The Road Home

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Tuesday, July 16, 2013

Bread & Butter Pickles

Last year we made our first dill pickles with the cucumbers we grew. The recipe we initially used called for a 50/50 ratio of water and white vinegar. The vinegar flavor for that recipe was way too strong, so we tried cider vinegar and changed the ratio to two parts water to one part vinegar. I thought that recipe was good, but Frank just does not like things that sour.

So, with this cucumber harvest, I am trying out a traditional bread and butter pickle recipe. Hopefully, this will result in a pickle that both of us like. We really try to limit the amount of sugar we use in our diet, so I will only use half of the sugar this recipe calls for. That is my standard practice when using many recipes calling for sugar.

This recipe calls for 10 cups of cucumbers. I hope this is enough.
I figured these onions would be the equivalent of four medium onions. I have some I bought at the store, but since these were in the garden, they are the perfect compliment to the fresh cucumbers.

There were just barely 10 cups of cucumbers, but since this is an experimental recipe, this will do.

Next, slice and add the onions.

Now add 1/2 cup of salt and stir.

Cover with cold water and let sit for two hours.

It is a fairly simple recipe - vinegar, sugar, mustard seed, celery seed and ground turmeric. The recipe calls for white vinegar. I am using apple cider vinegar because it is not as strong. I think it will be more amenable for Frank.

Put vinegar, sugar and spices on to boil.

Drain the cucumbers and onions, then rinse under cold water.

Add them to the vinegar mixture and bring back to a boil.

I ran the jars, lids and rings through boiling water like we did when we canned beets and carrots. Then we filled the jars with hot cucumbers, covered them with boiling vinegar, wiped the rims of the jars, put on lids and rings and tighten them down snug. We put them on a shelf and covered them with a towel so they would cool slowly and seal.

The first year or so I canned peppers and squash relish, I always ran them through the water bath canner like the directions recommended. Everything was always soft and mushy and we didn't like it. I didn't want to add any artificial, chemical crunch enhancer so I asked some friends what they did. Several people said that they didn't use the water bath. They pack hot vegetables into hot jars, cover with boiling liquid, tighten the lids down tight, cover with a cloth so they will cool slowly and let them seal. It took me a few years, but that is how we do some of our canning now. We have used this technique on jalapenos and it works quite well. But again, it is not recommended.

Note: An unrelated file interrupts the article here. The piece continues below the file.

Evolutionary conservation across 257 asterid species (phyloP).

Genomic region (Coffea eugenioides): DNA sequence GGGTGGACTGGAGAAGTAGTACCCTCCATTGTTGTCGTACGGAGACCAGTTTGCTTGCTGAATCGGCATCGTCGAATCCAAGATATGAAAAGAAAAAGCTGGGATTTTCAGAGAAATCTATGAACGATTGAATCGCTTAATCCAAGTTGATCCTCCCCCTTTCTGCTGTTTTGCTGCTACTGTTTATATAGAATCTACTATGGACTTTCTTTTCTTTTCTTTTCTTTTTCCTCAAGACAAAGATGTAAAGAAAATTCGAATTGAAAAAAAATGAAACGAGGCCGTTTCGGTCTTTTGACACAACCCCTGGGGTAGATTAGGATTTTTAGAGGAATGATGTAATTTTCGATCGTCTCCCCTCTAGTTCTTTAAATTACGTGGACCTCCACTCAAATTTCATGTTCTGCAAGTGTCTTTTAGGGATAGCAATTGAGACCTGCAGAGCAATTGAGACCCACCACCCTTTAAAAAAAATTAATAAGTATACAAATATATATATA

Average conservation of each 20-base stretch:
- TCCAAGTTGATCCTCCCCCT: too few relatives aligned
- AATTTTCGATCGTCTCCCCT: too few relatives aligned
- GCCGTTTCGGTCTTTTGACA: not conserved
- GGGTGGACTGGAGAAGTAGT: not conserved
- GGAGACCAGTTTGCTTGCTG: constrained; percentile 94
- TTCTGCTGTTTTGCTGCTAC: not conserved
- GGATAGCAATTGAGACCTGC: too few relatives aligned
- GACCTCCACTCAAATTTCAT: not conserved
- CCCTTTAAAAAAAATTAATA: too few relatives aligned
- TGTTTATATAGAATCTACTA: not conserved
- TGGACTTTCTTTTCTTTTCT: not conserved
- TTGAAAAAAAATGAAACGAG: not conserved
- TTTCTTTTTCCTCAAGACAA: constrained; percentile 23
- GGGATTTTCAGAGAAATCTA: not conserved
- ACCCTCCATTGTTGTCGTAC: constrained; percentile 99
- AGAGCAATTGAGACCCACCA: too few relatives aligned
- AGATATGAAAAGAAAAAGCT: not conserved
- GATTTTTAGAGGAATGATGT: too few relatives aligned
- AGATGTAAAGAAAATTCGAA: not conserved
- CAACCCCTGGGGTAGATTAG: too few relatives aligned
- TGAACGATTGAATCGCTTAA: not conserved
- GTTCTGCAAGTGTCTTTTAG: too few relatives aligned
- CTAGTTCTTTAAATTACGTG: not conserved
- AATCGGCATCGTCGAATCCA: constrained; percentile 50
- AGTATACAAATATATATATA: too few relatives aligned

Once again...aren't they beautiful? 

Since this is another first time experiment, we hope they taste good and that Frank likes them better than the ones we made last summer. 

Well, a few weeks later we tried the pickles. Frank said they were okay, but I think they are awful. A couple of friends came over for lunch and were gracious enough to try them even after I told them I did not like them at all. The advice I got was use less salt - they were too salty. So I am wondering if I didn't rinse them well enough, or it's just too much salt. Another comment was, they were expecting a sweeter flavor since they were bread and butter pickles, even though they knew I had used half the sugar.

Another good learning experience. I may try this recipe again with less salt and a little more sugar. Try something new today. If it works, you have learned something and it is great. If it doesn't work, you have learned something and you try again. And again. And again.  

And by the way, one of our young, Easter egg hens laid their first green egg today! We are excited. More about them later.

Until next time - Fern.


  1. Howdy Fern - I'm a new F&F fan and this is my first comment here. I'm enjoying reading what you've got to say. Great minds think alike. hee hee. Anyhow, this is my second year making bread and butter pickles (not an expert by any means) which turned out pretty good. IMHO I'd go with the full sugar as I think it balances out the vinegar-ness. My recipe sounds like yours so I think your good there AND yes, rinse, rinse, rinse and rinse again then taste. You can cut down on the salt (pickling salt) but you still got to rinse well. If you have any sweet peppers in the garden, chop some of those up too. Yummy! I made a small batch this week as my cucs are just now coming on. Should be able to make another batch soon.

    So tickled I found you two and a new canning buddy.


    1. Thank you for sharing your experience. Now I am wondering if I rinsed them enough. I will have to try again and see how they turn out. We are swimming in cucumbers, so I have plenty to experiment with.

      We're glad you found us.


  2. That sounds similar to my recipe. I also only put half the sugar. Last year I made something that sat in salt water. It was terrible, too salty. This year I skipped that part. We'll see how they turn out. I put a grape leaf in half the jars. Supposed to help with crispness. I am constantly telling my husband, it's an experiment! I learn something each time I have a flop so then I don't feel so bad. Thanks for sharing your experiences.

    1. I have read about adding a grape leaf, but I haven't tried it yet. Thanks for the input!